ReKnewing Christology—Part 5 (Final)

I am always surprised when I see evangelicals dismissing the patristic trinitarian and christological dogmas, because they regard them as incoherent, irrelevant, or unbiblical. Over at one forum, e.g., a group of evangelicals are discussing “How do you explain the Trinity?” with most contributors taking the position that the doctrine is hokum. Apparently the trinitarian doctrine has become merely optional in evangelical Christianity.

But Tom Belt fortunately understands why the classical dogmas are essential and indispensable: “God wants the most intimate of experienced union possible between created and uncreated being.” The dogmas protect the Orthodox vision of theosis. If Jesus Christ is not Theanthropos, the God-man, then he cannot incorporate us into the eternal life of the Father, Son, and Spirit.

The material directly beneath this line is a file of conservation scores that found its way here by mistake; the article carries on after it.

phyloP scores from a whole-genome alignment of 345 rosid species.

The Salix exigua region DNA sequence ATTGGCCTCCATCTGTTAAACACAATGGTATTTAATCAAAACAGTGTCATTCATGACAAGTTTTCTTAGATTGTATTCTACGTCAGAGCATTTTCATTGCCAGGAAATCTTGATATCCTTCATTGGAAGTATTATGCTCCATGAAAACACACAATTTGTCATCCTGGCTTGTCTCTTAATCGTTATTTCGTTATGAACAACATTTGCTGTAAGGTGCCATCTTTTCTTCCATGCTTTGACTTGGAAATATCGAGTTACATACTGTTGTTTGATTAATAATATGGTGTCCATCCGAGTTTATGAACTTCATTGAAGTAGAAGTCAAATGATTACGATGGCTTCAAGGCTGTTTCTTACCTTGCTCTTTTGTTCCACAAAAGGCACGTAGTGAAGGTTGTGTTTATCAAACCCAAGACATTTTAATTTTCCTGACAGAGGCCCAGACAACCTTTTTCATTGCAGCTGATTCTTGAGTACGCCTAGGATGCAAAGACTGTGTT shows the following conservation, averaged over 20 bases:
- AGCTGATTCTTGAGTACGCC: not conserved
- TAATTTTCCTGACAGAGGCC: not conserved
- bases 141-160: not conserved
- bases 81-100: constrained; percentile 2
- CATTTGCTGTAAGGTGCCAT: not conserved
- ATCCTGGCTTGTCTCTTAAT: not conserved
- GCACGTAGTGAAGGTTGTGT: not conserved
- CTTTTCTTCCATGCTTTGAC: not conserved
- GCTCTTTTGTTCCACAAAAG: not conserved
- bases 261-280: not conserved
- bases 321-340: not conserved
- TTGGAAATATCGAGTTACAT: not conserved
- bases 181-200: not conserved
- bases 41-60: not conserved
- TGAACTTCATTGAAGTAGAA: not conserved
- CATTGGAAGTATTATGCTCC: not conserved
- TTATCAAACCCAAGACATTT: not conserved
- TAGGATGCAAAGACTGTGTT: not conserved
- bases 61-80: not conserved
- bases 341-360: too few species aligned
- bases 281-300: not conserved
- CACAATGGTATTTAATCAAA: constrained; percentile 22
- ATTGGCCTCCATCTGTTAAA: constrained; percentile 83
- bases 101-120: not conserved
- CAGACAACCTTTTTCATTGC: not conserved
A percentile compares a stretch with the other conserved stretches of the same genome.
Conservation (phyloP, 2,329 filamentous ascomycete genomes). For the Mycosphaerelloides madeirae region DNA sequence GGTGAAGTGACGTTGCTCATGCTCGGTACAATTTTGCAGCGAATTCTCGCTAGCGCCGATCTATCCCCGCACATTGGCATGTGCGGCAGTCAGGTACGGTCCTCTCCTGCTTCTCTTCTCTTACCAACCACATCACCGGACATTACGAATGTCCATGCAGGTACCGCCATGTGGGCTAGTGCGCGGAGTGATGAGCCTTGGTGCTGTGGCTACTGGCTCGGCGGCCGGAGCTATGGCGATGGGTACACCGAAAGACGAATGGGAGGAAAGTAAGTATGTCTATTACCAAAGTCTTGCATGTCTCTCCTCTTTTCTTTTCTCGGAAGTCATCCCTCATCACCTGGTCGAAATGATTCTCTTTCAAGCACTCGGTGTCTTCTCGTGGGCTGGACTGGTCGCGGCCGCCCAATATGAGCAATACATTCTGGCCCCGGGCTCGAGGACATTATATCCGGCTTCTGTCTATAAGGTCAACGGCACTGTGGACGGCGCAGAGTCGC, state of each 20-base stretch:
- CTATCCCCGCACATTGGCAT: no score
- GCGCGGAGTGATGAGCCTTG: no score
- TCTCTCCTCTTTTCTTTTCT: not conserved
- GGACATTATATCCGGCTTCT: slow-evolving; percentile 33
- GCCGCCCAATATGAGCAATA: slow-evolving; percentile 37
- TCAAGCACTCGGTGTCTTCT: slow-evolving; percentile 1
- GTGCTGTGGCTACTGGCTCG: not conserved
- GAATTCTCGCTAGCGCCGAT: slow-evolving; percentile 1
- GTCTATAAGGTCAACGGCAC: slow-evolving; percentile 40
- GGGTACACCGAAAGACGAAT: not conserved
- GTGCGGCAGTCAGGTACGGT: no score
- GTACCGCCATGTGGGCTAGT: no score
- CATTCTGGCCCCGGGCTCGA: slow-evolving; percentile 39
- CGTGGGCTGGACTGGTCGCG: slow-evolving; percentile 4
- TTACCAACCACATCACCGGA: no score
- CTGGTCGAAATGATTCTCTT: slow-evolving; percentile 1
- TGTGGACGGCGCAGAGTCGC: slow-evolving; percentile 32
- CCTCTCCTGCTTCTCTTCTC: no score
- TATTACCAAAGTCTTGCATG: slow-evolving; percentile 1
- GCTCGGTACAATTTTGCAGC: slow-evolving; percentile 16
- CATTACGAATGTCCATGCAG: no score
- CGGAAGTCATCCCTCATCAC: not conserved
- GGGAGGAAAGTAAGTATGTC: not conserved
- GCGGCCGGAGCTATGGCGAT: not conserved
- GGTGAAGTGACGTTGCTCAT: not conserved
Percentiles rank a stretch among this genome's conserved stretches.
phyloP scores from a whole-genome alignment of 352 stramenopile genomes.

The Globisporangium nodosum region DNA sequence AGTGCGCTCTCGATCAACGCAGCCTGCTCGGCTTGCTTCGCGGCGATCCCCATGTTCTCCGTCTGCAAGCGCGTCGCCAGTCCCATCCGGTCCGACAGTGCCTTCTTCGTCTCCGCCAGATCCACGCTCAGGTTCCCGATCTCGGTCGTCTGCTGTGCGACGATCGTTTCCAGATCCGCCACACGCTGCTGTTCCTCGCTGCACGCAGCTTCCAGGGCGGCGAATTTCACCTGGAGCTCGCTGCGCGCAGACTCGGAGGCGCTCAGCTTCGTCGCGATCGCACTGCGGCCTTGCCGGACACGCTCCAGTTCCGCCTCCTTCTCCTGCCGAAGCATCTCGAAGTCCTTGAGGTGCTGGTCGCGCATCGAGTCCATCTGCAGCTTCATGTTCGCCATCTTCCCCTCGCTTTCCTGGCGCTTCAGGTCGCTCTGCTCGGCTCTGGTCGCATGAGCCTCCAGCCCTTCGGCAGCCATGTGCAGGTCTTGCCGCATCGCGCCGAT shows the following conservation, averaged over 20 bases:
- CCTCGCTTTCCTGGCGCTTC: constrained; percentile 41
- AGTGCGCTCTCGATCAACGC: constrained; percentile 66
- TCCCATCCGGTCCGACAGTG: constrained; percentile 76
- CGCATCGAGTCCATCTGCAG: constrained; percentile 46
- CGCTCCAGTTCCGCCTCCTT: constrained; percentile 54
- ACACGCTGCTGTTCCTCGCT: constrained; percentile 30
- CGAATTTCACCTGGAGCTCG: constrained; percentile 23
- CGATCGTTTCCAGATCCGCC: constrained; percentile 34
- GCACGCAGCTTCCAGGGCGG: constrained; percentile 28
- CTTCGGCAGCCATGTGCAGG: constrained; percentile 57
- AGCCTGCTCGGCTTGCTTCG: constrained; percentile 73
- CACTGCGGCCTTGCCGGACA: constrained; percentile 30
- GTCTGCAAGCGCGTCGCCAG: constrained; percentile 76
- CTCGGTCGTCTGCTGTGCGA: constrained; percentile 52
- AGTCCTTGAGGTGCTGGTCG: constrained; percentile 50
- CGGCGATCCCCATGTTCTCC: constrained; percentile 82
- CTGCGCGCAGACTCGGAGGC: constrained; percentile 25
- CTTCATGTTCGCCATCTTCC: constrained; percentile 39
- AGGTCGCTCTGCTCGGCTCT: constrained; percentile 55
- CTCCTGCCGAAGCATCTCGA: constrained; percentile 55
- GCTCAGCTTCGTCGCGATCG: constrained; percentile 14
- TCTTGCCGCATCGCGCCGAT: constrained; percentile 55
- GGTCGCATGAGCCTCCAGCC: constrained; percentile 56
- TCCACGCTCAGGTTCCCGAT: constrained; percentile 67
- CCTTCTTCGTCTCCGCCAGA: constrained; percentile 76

An Open Orthodoxy

0806Transfiguration07 Christ’s transfiguration. Yeah. Think about it for a while. Just let it simmer. No rush.

Some might be wondering when we’re going to stop beating up on Greg Boyd. I hope we haven’t been beating up on him, but if anyone feels like we have been, you’ll be pleased to know that we’re done — for now at least! For the record though, Dwayne and I have deep respect and love for Greg. When it comes to those who have influenced our thinking, Greg is at the top of the list for both of us. We know his work as well as anyone, and we know Trinity & Process better than — well, you get the idea. At this point we rest our case: Greg’s present kenoticism is a denial of his view of God’s essential defining necessity presented in TP. We think the academically professional thing for him to…

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